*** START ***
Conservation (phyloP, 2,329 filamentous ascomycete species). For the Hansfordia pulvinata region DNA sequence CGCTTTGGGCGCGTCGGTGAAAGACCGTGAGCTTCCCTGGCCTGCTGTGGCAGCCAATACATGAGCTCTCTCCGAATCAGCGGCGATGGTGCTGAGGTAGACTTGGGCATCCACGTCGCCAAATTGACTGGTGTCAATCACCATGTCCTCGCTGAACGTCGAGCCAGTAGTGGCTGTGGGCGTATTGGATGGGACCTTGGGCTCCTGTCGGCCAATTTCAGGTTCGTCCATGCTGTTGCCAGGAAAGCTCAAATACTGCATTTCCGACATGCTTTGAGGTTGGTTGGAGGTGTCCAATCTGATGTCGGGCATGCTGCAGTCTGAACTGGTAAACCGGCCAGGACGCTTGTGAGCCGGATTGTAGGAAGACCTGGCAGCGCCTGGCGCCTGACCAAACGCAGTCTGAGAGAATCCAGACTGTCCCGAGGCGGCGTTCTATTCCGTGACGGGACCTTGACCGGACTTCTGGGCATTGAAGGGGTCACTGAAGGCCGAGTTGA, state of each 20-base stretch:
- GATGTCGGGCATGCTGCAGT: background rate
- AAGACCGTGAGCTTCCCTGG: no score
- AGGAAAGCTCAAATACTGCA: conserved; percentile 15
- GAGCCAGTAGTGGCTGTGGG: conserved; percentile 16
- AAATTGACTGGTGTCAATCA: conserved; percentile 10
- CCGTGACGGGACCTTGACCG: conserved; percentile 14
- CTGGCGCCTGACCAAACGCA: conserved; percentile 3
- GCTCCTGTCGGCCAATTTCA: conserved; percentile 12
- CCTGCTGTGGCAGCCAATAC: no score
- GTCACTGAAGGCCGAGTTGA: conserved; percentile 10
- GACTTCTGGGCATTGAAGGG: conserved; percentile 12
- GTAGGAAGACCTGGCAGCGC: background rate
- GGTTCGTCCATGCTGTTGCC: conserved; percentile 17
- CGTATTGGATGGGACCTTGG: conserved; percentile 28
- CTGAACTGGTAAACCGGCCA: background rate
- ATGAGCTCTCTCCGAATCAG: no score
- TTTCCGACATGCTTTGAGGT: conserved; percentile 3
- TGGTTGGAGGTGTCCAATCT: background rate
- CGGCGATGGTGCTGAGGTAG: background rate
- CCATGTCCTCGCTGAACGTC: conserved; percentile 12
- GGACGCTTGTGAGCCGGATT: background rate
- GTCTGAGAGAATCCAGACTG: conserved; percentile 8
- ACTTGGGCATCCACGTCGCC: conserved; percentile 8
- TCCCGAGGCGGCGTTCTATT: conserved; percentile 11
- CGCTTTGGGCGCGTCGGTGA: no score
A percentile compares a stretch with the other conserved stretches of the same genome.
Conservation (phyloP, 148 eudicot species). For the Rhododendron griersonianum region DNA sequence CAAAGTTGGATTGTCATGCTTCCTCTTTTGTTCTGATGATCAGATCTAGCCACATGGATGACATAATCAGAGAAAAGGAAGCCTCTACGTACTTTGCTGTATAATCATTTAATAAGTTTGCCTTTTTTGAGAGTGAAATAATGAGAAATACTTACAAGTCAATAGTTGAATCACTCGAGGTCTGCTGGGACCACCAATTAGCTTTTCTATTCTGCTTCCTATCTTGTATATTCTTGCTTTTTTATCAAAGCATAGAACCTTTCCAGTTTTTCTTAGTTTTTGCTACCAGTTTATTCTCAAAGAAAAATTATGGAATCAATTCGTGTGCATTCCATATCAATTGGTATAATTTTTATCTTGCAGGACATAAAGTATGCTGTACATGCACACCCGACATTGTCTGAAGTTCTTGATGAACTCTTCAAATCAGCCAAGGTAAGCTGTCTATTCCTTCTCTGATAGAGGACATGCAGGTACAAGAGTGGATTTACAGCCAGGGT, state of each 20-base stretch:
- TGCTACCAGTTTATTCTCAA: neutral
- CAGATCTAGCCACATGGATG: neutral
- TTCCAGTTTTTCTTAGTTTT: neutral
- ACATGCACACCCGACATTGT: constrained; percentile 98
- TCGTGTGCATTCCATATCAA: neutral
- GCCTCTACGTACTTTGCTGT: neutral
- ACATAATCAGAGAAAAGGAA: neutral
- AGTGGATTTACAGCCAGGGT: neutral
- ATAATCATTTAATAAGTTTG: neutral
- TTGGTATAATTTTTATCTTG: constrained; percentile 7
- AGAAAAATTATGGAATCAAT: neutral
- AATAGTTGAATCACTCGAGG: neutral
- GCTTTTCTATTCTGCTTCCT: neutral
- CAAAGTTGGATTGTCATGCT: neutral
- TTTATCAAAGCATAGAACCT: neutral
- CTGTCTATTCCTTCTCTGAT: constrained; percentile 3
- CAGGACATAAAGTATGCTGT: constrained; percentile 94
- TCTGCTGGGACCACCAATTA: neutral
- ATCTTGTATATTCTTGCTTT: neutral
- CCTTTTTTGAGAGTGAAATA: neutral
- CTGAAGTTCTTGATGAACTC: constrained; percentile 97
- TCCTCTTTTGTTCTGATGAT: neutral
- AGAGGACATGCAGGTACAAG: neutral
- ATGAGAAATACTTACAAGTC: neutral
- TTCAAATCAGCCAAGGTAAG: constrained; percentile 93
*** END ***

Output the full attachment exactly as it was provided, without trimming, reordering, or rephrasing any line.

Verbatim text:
Conservation (phyloP, 2,329 filamentous ascomycete species). For the Hansfordia pulvinata region DNA sequence CGCTTTGGGCGCGTCGGTGAAAGACCGTGAGCTTCCCTGGCCTGCTGTGGCAGCCAATACATGAGCTCTCTCCGAATCAGCGGCGATGGTGCTGAGGTAGACTTGGGCATCCACGTCGCCAAATTGACTGGTGTCAATCACCATGTCCTCGCTGAACGTCGAGCCAGTAGTGGCTGTGGGCGTATTGGATGGGACCTTGGGCTCCTGTCGGCCAATTTCAGGTTCGTCCATGCTGTTGCCAGGAAAGCTCAAATACTGCATTTCCGACATGCTTTGAGGTTGGTTGGAGGTGTCCAATCTGATGTCGGGCATGCTGCAGTCTGAACTGGTAAACCGGCCAGGACGCTTGTGAGCCGGATTGTAGGAAGACCTGGCAGCGCCTGGCGCCTGACCAAACGCAGTCTGAGAGAATCCAGACTGTCCCGAGGCGGCGTTCTATTCCGTGACGGGACCTTGACCGGACTTCTGGGCATTGAAGGGGTCACTGAAGGCCGAGTTGA, state of each 20-base stretch:
- GATGTCGGGCATGCTGCAGT: background rate
- AAGACCGTGAGCTTCCCTGG: no score
- AGGAAAGCTCAAATACTGCA: conserved; percentile 15
- GAGCCAGTAGTGGCTGTGGG: conserved; percentile 16
- AAATTGACTGGTGTCAATCA: conserved; percentile 10
- CCGTGACGGGACCTTGACCG: conserved; percentile 14
- CTGGCGCCTGACCAAACGCA: conserved; percentile 3
- GCTCCTGTCGGCCAATTTCA: conserved; percentile 12
- CCTGCTGTGGCAGCCAATAC: no score
- GTCACTGAAGGCCGAGTTGA: conserved; percentile 10
- GACTTCTGGGCATTGAAGGG: conserved; percentile 12
- GTAGGAAGACCTGGCAGCGC: background rate
- GGTTCGTCCATGCTGTTGCC: conserved; percentile 17
- CGTATTGGATGGGACCTTGG: conserved; percentile 28
- CTGAACTGGTAAACCGGCCA: background rate
- ATGAGCTCTCTCCGAATCAG: no score
- TTTCCGACATGCTTTGAGGT: conserved; percentile 3
- TGGTTGGAGGTGTCCAATCT: background rate
- CGGCGATGGTGCTGAGGTAG: background rate
- CCATGTCCTCGCTGAACGTC: conserved; percentile 12
- GGACGCTTGTGAGCCGGATT: background rate
- GTCTGAGAGAATCCAGACTG: conserved; percentile 8
- ACTTGGGCATCCACGTCGCC: conserved; percentile 8
- TCCCGAGGCGGCGTTCTATT: conserved; percentile 11
- CGCTTTGGGCGCGTCGGTGA: no score
A percentile compares a stretch with the other conserved stretches of the same genome.
Conservation (phyloP, 148 eudicot species). For the Rhododendron griersonianum region DNA sequence CAAAGTTGGATTGTCATGCTTCCTCTTTTGTTCTGATGATCAGATCTAGCCACATGGATGACATAATCAGAGAAAAGGAAGCCTCTACGTACTTTGCTGTATAATCATTTAATAAGTTTGCCTTTTTTGAGAGTGAAATAATGAGAAATACTTACAAGTCAATAGTTGAATCACTCGAGGTCTGCTGGGACCACCAATTAGCTTTTCTATTCTGCTTCCTATCTTGTATATTCTTGCTTTTTTATCAAAGCATAGAACCTTTCCAGTTTTTCTTAGTTTTTGCTACCAGTTTATTCTCAAAGAAAAATTATGGAATCAATTCGTGTGCATTCCATATCAATTGGTATAATTTTTATCTTGCAGGACATAAAGTATGCTGTACATGCACACCCGACATTGTCTGAAGTTCTTGATGAACTCTTCAAATCAGCCAAGGTAAGCTGTCTATTCCTTCTCTGATAGAGGACATGCAGGTACAAGAGTGGATTTACAGCCAGGGT, state of each 20-base stretch:
- TGCTACCAGTTTATTCTCAA: neutral
- CAGATCTAGCCACATGGATG: neutral
- TTCCAGTTTTTCTTAGTTTT: neutral
- ACATGCACACCCGACATTGT: constrained; percentile 98
- TCGTGTGCATTCCATATCAA: neutral
- GCCTCTACGTACTTTGCTGT: neutral
- ACATAATCAGAGAAAAGGAA: neutral
- AGTGGATTTACAGCCAGGGT: neutral
- ATAATCATTTAATAAGTTTG: neutral
- TTGGTATAATTTTTATCTTG: constrained; percentile 7
- AGAAAAATTATGGAATCAAT: neutral
- AATAGTTGAATCACTCGAGG: neutral
- GCTTTTCTATTCTGCTTCCT: neutral
- CAAAGTTGGATTGTCATGCT: neutral
- TTTATCAAAGCATAGAACCT: neutral
- CTGTCTATTCCTTCTCTGAT: constrained; percentile 3
- CAGGACATAAAGTATGCTGT: constrained; percentile 94
- TCTGCTGGGACCACCAATTA: neutral
- ATCTTGTATATTCTTGCTTT: neutral
- CCTTTTTTGAGAGTGAAATA: neutral
- CTGAAGTTCTTGATGAACTC: constrained; percentile 97
- TCCTCTTTTGTTCTGATGAT: neutral
- AGAGGACATGCAGGTACAAG: neutral
- ATGAGAAATACTTACAAGTC: neutral
- TTCAAATCAGCCAAGGTAAG: constrained; percentile 93